The Joplin Globe
The 2011 tornado that hit Joplin was so big, so off-the-scale monstrous, that we sometimes forget that before that awful Sunday night, there were other awful Sunday nights.
One of the worst was May 4, 2003, when a series of tornadoes caused widespread damage throughout the region. Tornadoes that night left 19 people from Cherokee County, Kan., to Stockton dead and injured 143 others. Thousands of homes were damaged or destroyed.
Yet, drive through some of these areas today and you wouldn’t guess it.
There’s little in Carl Junction to indicate the scale of what happened there, when 30 percent of the town was hit by an F-3, including school and municipal buildings.
Small unincorporated Franklin, Kan., too, shows few of its scars from the F-4. About one-third of its homes and several community buildings were hit.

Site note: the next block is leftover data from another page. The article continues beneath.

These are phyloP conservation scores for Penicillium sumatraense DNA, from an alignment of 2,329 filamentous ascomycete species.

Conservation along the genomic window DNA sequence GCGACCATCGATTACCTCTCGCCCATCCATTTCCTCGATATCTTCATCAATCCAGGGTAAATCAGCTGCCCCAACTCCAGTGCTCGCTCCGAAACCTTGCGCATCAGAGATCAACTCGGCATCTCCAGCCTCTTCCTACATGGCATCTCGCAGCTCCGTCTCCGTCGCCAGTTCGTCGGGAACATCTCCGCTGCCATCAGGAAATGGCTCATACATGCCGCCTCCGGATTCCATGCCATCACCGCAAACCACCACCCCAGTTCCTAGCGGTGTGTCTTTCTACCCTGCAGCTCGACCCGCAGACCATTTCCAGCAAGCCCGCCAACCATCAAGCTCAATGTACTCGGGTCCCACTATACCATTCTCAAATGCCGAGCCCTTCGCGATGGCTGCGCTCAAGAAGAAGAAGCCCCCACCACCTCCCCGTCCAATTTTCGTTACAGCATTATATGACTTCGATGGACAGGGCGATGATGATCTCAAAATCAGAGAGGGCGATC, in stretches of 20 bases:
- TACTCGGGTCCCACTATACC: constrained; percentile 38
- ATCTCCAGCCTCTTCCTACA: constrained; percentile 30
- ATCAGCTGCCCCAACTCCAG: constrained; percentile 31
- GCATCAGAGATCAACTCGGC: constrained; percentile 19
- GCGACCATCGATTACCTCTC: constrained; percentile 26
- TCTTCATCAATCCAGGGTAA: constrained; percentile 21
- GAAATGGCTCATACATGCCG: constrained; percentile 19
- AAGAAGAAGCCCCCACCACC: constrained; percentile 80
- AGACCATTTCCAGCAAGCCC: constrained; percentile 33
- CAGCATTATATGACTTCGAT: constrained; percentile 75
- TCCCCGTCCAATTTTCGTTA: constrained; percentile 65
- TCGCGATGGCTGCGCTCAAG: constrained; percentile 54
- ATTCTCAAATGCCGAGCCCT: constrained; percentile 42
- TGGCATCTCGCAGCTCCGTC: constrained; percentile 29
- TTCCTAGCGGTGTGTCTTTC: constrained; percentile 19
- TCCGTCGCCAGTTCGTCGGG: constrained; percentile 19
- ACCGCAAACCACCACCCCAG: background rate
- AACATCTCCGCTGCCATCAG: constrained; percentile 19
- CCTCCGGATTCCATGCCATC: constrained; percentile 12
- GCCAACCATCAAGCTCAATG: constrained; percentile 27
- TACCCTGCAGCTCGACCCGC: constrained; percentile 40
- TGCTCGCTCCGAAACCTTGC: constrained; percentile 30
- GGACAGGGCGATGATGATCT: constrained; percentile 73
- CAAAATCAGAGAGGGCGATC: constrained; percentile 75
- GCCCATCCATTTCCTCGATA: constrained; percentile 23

Of all the victims of that storm, Pierce City still shows the most wounds. It lost many of its historic, turn-of-the-century limestone buildings on Main Street. It still has a few holes that testify to its tornado, but it remains a close-knit, vibrant community.
Universally, the communities hit in 2003 found that they were stronger — and in some ways better — for what had happened.
There is a lesson for us all in that.
Amy Skiles was in her home in Carl Junction that evening. She survived, along with her family and two children, but it was a month before they returned to their own house again.
Skiles has something that perhaps we in Joplin still haven’t had a chance to develop: the perspective of time.
“We rebuilt stronger. We moved on,” she said recently.
So it will be for Joplin.
So it will be the next time, after some other awful Sunday night.